Once a year is enough for most celebrations. Christmas and Easter. Passover and Purim. Birthdays and anniversaries. Once a year is enough for sad commemorations too. Remembrance Day or the death of a loved one.
Once a year Elkanah and his whole family decamped to Shiloh, the home of the tabernacle, the place where God dwelled among his people. Once a year Elkanah insisted they all go, to worship the Lord and to offer the appropriate sacrifices to him.
And all of that would be fine. Just fine. I mean, it’s no mean feat, travelling with all your children, and organising everything you’ll need along the way, and making sure your household can run smoothly in your absence. But sure, it’s important to Elkanah, and it’s only once a year, and that doesn’t seem an unreasonable expectation from the Lord.
But that’s not the part that hurts. That’s not the part that’s like a bruise you carry with you all year, painful whenever it gets touched. That’s not the stabbing pain you have to brace yourself for when the time comes round each year. Every year.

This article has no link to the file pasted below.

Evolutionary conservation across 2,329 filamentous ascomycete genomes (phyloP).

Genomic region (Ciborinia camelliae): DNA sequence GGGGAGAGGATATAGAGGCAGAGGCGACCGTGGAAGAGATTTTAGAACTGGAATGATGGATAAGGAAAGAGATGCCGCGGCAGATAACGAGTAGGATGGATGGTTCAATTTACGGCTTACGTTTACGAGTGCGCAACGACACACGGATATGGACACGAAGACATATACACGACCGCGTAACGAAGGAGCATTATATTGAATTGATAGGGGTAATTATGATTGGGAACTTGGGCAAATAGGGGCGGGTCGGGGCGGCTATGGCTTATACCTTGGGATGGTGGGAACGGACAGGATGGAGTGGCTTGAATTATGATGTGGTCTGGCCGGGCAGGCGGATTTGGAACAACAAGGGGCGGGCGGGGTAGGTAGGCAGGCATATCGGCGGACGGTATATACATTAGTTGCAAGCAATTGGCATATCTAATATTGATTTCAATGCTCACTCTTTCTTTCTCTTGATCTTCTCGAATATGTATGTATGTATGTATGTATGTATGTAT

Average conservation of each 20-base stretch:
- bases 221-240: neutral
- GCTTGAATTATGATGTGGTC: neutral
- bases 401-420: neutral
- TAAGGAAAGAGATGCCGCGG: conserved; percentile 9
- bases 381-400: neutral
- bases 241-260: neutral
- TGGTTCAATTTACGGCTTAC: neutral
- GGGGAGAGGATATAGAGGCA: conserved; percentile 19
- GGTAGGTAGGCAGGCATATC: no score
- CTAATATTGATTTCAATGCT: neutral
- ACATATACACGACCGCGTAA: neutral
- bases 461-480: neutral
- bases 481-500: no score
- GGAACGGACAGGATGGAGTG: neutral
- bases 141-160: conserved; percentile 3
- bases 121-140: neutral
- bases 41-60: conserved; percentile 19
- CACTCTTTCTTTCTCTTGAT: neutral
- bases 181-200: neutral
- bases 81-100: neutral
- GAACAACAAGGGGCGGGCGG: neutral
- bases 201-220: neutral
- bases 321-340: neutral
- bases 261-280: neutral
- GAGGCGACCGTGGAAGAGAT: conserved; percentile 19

Because, of course, you aren’t the only wife Elkanah takes with him. There’s two of you in this household. And maybe from the outside it looks as though you’re the favoured one. You’re the one blessed with all those fine sons and daughters. But you know different.
And every year, when you all trek up to Shiloh, you know that everyone in the family will have that made plain to them. Because when the sacrifices are made, and the meat is divided up, you’ll get your portion, and your children will get their portions, and Elkanah will get his portion. But she will get a double portion.
Because he loves her.
And you can’t help yourself. It’s so public and it’s so painful and you can’t stop yourself. It’s not much. A snide comment. A roll of your eyes. Forgetting to wait for her. Not passing a message on to Elkanah.
It’s not your fault she’s so touchy. What has she got to cry about anyway? She’s the one in the honoured place. She’s the one with the double portion. She’s the one he loves.
The pain will settle back to a manageable level. Years of experience have taught you that. But it won’t ever go away. And every year you set your face towards Shiloh it will get that little bit harder to make yourself keep going.